DEGRADATION STUDIES ON WASTEWATER CONTAINING METHYL-DIETHANOLAMINE BY USING UV/H2O2 ADVANCED OXIDATION PROCESS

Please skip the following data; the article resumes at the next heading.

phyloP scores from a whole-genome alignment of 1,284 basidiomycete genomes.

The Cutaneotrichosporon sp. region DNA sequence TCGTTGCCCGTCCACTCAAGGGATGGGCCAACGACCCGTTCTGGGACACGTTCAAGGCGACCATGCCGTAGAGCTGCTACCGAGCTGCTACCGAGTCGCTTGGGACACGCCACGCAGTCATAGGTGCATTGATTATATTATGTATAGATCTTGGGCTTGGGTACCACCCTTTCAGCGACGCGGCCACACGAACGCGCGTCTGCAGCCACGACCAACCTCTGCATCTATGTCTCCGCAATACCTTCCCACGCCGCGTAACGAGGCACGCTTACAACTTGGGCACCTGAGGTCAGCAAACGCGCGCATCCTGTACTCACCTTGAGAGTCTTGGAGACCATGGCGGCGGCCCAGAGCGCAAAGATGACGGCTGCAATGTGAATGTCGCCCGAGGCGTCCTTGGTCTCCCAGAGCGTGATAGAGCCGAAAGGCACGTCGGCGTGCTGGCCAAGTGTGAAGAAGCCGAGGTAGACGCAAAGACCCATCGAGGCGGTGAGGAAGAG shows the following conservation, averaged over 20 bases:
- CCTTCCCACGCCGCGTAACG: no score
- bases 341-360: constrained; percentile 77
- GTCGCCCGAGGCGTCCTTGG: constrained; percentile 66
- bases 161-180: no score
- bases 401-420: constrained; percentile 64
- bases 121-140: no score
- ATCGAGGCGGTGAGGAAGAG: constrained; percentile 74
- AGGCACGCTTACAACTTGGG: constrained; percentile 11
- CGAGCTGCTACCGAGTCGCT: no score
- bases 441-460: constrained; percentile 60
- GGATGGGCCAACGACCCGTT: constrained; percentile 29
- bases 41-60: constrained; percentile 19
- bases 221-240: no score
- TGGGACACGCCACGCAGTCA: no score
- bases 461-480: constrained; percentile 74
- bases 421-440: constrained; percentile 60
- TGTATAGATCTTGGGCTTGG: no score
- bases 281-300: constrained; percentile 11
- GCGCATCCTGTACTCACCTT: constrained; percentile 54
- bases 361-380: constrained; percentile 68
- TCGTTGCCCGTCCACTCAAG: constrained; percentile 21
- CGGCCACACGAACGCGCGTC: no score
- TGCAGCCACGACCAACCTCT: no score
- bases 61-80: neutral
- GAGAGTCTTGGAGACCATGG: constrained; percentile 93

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Methyldiethanolamine (MDEA) in aqueous solutions is frequently used for scrubbing carbon dioxide (CO2) and hydrogen sulfide (H2S) from natural gas. Large quantity of MDEA disposed into the wastewater during cleaning and maintenance as well as shutdown of the absorption and desorption columns of the gas processing plant. The MDEA is not readily biodegradable and such wastewater cannot be treated using the conventional treatment facility. Advanced Oxidation Processes (AOP’s), such as oxidation by Fenton’s reagent, UV/H2O2 and UV/Ozone have been recommended as a class of techniques used for the total/partial degradation of recalcitrant organics which are not readily amenable to conventional biological oxidation. Based on the advantages of UV/H2O2 process such as no formation of sludge during the treatment, applicable for a wide range of pH, and high capability of hydroxyl radical production, the UV/H2O2 process was chosen for the treatment of effluents containing MDEA from refinery plant. For this purpose, a synthetic MDEA solution and a real effluent from gas processing unit of a refinery were used for the experiments employing UV/H2O2 advanced oxidation process. The degradation of MDEA was found to be highly dependent on the initial concentration of H2O2, the initial pH, and the reaction temperature. The important parameters that govern the MDEA degradation by UV/H2O2 process were optimized using response surface methodology (RSM). The optimum conditions for degradation process of synthetic MDEA waste were at initial pH = 9.76, ratio between contaminant to oxidant = 1000 ppm of organic carbon to 0.22 M H2O2, and temperature = 30ºC. Whilst the optimum condition of degradation process of real refinery effluent was at initial pH = 8.13, ratio between contaminant to oxidant = 1000 ppm organic carbon to 0.24 M of H2O2, and temperature = 30ºC. At optimum condition of degradation process for 3 hours irradiation using UV intensity at 12.06 mW/cm2, the maximum TOC removal achieved for synthetic and real effluent was 85.74% and 92.05%, respectively. Even though the main component of real refinery effluent was MDEA, however the other contaminats such as the presence of organic acids caused a slightly different optimum condition for degradation of refinery effluent from gas plant. During oxidation process, oxalic acid, acetic acid, formic acid, nitrite (NO2-), nitrate (NO3-), ammonium (NH4+), and carbon dioxide (CO2) were identified as the intermediates formed during degradation. Hydroxyl radical rate constants of MDEA mineralization at different temperatures by using UV/H2O2 in aqueous solution were also estimated. The rate constants of MDEA mineralization were not dependent on temperature when the temperature of reaction was less than 30ºC. Based on the estimated hydroxyl radical rate constants of MDEA mineralization at temperature 20 - 50ºC, the activation energy for mineralization of MDEA by hydroxyl radical was estimated as 10.20 kJ mol-1. The presence of bicarbonate in the solution increased the TOC removal (reached 100 % TOC removal) at an initial pH = 7. This is due to the capability of bicarbonate to act as a good buffer. At pH ≥ 7, the active site for hydroxyl radical oxidation was more provided. The biodegradability of partially degraded MDEA after UV/H2O2 was evaluated by estimation of the BOD5/COD ratio from experimental data collected, and the estimated value (BOD5/COD), proved that the partially degraded wastewater is readily biodegradable and it can safely be discharged into the environment. The energy efficiency for TOC removal of MDEA using UV/H2O2 is proved as more efficient compared to the other TOC removal technologies.